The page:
The Secret of Ferrell Savage
EVERY WINTER, ON THE DAY after Christmas, our town holds the Big Sled Race on Golden Hill. You’d think that after fifty years they would’ve come up with a better title for the event, especially since no one’s used an actual store-bought sled in the race since before I was even born. It really should be called Get-to-the-Bottom-of-the-Hill-as-Fast-as-You-Can-on-Whatever-You-Want Race.
I’ve seen kids slide down on beanbag chairs, cafeteria trays, old refrigerator boxes, and even a torn-off car door. Last year Jerry Dunderhead built what he called a ski-ike by attaching a ski to his mountain
bike. He tipped over at the starting gate, broke his collarbone, and that was that. Still, it could’ve been so awesome. Then there were the four high school seniors who built this thing that looked like a boat. It didn’t go fast, so they had to jump out and push it most of the way, but it was cool. They had speakers hooked up to it, playing this song that I recognized but didn’t know at the time, The Ride of the Valkyries.
Mr. Spinelli from Spinelli’s Market has been the judge and timekeeper since my dad was a kid. He stands at the finish line with his gold pocket watch tied to his belt by a thick piece of string. One year he dropped that same watch into the deep snow and couldn’t find it. So for the rest of the contestants’ runs, he had to count “one Mississippi, two Mississippi.” Some people complained he cheated when he declared his grandson, Franco Spinelli, the winner. And I saw that when Franco sped by with I ♥ MY GRANDPA painted on the side of his cardboard box, Mr. Spinelli got a little teary eyed, which would understandably slow down his Mississippis. Luckily, when the snow melted that spring, some kid found the watch and gave it back to Mr. Spinelli, and no one’s accused him of cheating since.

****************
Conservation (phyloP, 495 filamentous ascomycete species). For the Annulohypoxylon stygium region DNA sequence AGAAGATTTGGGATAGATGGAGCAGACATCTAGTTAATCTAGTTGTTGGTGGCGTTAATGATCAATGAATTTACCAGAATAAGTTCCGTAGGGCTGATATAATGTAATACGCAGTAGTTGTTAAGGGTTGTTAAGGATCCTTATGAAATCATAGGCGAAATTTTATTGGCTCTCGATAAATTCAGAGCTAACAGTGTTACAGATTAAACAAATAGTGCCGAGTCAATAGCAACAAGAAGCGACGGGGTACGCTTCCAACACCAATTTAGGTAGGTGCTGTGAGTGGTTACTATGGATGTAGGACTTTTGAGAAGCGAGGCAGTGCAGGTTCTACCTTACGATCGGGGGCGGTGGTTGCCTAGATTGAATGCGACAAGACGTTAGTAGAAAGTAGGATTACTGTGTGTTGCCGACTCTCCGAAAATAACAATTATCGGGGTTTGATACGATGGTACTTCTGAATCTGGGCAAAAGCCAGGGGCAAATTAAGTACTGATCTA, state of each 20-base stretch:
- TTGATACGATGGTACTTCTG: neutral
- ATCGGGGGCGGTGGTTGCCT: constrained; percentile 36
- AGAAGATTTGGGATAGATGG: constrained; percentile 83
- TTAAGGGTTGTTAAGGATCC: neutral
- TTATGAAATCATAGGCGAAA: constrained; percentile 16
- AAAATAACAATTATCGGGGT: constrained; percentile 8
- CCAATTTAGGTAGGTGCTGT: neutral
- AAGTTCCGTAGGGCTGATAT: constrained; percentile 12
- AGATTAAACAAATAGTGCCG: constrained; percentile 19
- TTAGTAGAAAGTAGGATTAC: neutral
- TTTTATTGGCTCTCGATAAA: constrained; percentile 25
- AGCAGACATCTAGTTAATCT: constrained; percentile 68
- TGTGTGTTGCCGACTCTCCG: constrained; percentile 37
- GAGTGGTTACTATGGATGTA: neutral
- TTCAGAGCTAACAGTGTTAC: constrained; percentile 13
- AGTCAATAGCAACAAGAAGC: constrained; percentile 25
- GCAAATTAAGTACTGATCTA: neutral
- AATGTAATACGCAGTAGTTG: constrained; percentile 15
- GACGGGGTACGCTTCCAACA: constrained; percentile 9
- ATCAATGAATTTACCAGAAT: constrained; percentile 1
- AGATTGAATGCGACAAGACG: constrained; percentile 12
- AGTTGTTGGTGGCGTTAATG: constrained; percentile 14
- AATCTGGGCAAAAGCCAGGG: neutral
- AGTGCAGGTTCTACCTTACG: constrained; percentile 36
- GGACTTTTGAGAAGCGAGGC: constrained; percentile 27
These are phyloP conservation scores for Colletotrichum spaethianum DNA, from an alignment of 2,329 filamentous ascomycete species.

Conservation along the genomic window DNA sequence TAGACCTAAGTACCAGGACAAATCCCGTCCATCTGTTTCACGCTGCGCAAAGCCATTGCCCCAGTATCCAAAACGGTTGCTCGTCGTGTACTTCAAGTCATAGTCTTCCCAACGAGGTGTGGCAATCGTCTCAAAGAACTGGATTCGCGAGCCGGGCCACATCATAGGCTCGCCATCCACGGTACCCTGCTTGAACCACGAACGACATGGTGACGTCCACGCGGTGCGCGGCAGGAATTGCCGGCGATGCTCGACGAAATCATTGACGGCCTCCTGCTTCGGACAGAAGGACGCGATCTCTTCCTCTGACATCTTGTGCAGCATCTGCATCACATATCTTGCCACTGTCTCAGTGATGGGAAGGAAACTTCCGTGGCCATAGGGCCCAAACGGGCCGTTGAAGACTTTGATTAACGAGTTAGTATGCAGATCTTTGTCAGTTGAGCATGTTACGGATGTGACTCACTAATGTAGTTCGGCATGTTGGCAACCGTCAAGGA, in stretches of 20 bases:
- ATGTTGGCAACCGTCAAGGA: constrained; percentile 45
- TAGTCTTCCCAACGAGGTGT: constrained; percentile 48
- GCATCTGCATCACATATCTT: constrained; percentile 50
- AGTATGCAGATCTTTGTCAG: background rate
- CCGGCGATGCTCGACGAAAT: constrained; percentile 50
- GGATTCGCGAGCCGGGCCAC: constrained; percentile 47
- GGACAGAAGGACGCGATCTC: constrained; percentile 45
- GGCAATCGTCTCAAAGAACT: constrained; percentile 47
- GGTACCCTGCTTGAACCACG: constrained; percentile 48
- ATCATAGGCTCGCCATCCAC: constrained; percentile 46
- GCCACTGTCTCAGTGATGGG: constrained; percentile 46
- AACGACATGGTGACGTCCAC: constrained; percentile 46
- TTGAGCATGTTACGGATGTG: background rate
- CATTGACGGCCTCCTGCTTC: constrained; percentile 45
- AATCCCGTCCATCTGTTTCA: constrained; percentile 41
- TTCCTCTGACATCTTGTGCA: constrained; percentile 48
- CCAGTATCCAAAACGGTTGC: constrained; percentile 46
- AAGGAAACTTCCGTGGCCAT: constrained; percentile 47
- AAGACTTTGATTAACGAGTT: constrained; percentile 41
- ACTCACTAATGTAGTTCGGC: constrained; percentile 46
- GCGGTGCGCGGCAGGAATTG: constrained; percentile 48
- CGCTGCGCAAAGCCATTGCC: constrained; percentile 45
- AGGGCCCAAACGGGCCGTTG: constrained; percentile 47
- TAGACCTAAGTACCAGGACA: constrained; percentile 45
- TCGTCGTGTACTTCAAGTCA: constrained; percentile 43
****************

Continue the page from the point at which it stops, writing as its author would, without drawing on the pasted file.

Because you have to be at least twelve years old to compete, for the past eleven years my friends have
been feeling an itch—worse than a scratchy sweater with no undershirt—to get their turn. It was like that every year. Twelve-year-olds are willing to bleed and break bones to win.
But not me. I didn’t care about being the kid holding the big trophy at the end and watching all the other kids sniff up their tears and fake-clap. Being responsible for making my friends trudge all the way home, moping through the snow and dragging their home-built contraptions like they were roadkill, was not for me.
On Christmas day Mary Vittles stopped by to check out my under-the-tree stash and to see my “racing apparatus,” as she called it.
Mary and I have known each other since we were in diapers. She and her mom live down the street from us, and when Ms. Vittles went back to work at the Colorado Inn, my mom offered to take care of Mary. Ms. Vittles said she’d pay Mom, but Mom insisted Mary was good for me, that she toughened me up. Besides, Mom liked having Mary around.